Finally, the bombing of Cambodia empowered the Khmer Rouge, leading to genocide and further destruction of the country. I'm not supporting the bombings of Dresden or any city where you have a lot of civilian casualties, but to say Cambodia was not comparable...
posted by dances_with_sneetches at 9:49 AM on June 4, 2013 [18 favorites]


According to the Frontline PBS site "the US dropped 540,000 tons of bombs , killing anywhere from 150,000 to 500,000 civilians." That was more bombs (TNT firepower including factoring the two atomic bomb explosions) than dropped on Japan by America during all of World War II.

I've always thought that it was to some extent driven by explosive use-by dates.
posted by jaduncan at 9:53 AM on June 4, 2013


- Bangladesh: In 1971, Bangladesh, which was at the time East Pakistan, declared its independence from Pakistan. The Pakistani military responded with a brutal military campaign that included massive killings and the estimated systematic raping of nearly 200,000 Bangladeshi women. When Daka Consul General Archer Blood and other American diplomatic staff began to protest the Pakistani army’s behavior to Washington, Nixon and Kissinger had him dismissed. During the height of the atrocities, Kissinger sent a message to Pakistan General Yahya Khan, congratulating him on his “delicacy and tact” in his military campaigns in Bangladesh.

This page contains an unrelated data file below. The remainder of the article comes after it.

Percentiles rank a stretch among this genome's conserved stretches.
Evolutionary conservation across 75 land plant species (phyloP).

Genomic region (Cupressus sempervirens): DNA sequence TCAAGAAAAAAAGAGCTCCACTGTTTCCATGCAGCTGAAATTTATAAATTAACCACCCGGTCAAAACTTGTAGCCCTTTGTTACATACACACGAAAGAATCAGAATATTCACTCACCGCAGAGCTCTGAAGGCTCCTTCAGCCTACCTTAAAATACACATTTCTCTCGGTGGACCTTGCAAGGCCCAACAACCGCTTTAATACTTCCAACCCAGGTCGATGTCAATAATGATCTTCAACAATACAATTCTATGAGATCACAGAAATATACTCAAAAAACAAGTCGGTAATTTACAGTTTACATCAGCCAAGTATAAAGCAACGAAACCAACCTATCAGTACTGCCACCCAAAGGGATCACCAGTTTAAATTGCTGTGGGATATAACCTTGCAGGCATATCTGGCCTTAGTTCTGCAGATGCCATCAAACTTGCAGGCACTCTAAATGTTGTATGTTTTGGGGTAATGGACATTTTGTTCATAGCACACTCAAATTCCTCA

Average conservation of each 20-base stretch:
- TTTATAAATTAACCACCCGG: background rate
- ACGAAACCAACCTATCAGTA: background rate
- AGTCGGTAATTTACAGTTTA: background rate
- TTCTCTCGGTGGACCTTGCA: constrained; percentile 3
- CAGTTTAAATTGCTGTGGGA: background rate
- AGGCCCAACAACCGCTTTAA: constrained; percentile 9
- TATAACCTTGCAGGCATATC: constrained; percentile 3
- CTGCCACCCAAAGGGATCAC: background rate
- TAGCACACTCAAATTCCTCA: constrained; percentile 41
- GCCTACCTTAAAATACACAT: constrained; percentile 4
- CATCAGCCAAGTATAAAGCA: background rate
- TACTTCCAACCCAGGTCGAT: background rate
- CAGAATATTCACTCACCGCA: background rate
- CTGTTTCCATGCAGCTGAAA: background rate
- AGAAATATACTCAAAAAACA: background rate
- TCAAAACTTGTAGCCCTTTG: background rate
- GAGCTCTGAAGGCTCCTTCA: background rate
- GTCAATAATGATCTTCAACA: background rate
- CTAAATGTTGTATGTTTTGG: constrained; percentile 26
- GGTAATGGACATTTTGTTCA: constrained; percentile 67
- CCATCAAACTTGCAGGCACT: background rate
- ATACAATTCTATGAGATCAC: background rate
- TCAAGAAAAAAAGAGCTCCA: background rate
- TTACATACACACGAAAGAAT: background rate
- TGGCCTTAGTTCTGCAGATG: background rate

Statesman indeed....
posted by asra at 9:53 AM on June 4, 2013 [4 favorites]


He ruined the lives of millions of Indochinese innocents and overthrew democratically elected governments, yet he keeps being rewarded and lauded.
But keep on applauding his real politik; all those peasants were going to take the bread out of American mouths or some such.
Henry ''the illegal we do immediately; the unconstitutional takes a little longer'' Kissinger.
It would be sooooo good to see him face a tribunal for his crimes. Bastard.
posted by adamvasco at 9:59 AM on June 4, 2013 [10 favorites]


Finally, the bombing of Cambodia empowered the Khmer Rouge...


"Despite the North Vietnamese invasion of eastern Cambodia in 1970, the U.S. Congress substantially cut aid between 1971 and 1974 to the Lon Nol regime, which had replaced Prince Sihanouk’s, and also barred the U.S. Air Force from helping Lon Nol fight against the Khmer Rouge. Future historians will consider those actions more instrumental in the 1975 Khmer Rouge takeover of Cambodia than Nixon’s bombing of sparsely populated regions of Cambodia six years earlier."